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Help! FLV+ diagnose in my multi-cat household

post #1 of 4
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Last week I had my 10 month old kitten (Hendrix) diagnosed positive for FLV. He was accutely ill, most likely infected from birth, and no hopes of recovery. We had to put him down.

Now we are testing the other 12 cats in the household. Tonight, the litter mate of the 10 month old (Morrison), who is very small for his age and on again/off again sickly, diagnosed positive. Hendrix's companion friend, Pinky (3 years old) was negative, but Pinky's litter mate Ruby tested positive. The kittens (12 weeks old) are negative, and we are bringing the rest of the cats in this week for tests. We've isolated Morrison and Ruby in a spare bedroom until everyone else is tested (mostly worried about the kittens, who are not thru their vaccination routine).

I've been surfing the net for information on FLV. I'm assuming that Morrison (kitten) has also had FLV from birth and is a persistent carrier. Since Pinky was negative and Ruby positive, and both older, I'm assuming that he picked it up from Hendrix/Morrison post birth (coincidentally, these 4 cats share the same mother). There is some information concerning adult cats catching the virus, testing positive, then building up an immunity (35% on average go thru this). What I haven't found information on is whether or not the virus will still be in his system if he builds an immunity to it. I am willing to isolate him for 3 months and retest to see if he's clean before I make a decision, but will try to find him another home if he could be a permanent carrier. Ruby is and always has been very healthy and has a lot of years left in him. He is also my lover boy in the household.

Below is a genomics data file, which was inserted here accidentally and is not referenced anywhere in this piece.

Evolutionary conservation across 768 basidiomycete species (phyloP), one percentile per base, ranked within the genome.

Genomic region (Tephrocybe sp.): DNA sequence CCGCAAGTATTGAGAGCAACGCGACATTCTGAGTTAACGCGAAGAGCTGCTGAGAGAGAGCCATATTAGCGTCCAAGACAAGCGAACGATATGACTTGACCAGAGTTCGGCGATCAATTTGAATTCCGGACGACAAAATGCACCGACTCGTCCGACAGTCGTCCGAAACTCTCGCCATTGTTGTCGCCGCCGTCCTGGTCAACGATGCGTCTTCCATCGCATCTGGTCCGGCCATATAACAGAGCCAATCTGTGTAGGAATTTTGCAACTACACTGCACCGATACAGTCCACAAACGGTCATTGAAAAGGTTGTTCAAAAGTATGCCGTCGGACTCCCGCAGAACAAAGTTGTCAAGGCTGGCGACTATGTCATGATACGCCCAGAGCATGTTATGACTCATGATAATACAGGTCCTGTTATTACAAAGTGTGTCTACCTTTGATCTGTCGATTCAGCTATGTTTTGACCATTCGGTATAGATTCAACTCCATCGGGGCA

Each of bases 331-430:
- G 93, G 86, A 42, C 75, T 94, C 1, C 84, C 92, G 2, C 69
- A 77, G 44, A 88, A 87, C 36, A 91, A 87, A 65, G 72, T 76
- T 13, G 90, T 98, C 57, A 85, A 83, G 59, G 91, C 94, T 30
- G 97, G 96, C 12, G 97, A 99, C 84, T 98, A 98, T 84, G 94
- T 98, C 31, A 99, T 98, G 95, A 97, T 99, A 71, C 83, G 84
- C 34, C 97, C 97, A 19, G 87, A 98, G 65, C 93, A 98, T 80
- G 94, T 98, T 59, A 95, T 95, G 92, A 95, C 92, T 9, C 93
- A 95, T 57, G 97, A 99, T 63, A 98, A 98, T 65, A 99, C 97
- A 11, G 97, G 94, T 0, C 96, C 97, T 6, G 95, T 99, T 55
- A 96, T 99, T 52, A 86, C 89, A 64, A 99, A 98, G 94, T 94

Of course if more cats test positively, my whole dilemna will change, but would like more information on the potential of being a persistent carrier if he builds the immunity.

Thanks for any and all help, comments, and opinions on this!!!!!!!
post #2 of 4
Wow I hope you keep us posted. I wish I had an answer for you. I'm sure someone here will give you the info you need.
post #3 of 4
post #4 of 4
You know, I've read that cats can build up immunity to FLV and stay clear of the virus for the remainder of their lives. The animal shelter from which I adopted my kittens routinely tests kittens/cats for FLV/FIV. Their Momcat, Dolly, tested negative, as did the kittens, but I shudder to think what they do when the kittens/cats that are brought in test positive. The vaccinations aren't foolproof, either, so there are no guarantees. That being said, I sure wouldn't write off any kitten/cat that tests positive or may have been exposed to a life-threatening disease. Healing and miracles do happen. Best of luck to you and your cats. Please let us know what happens.
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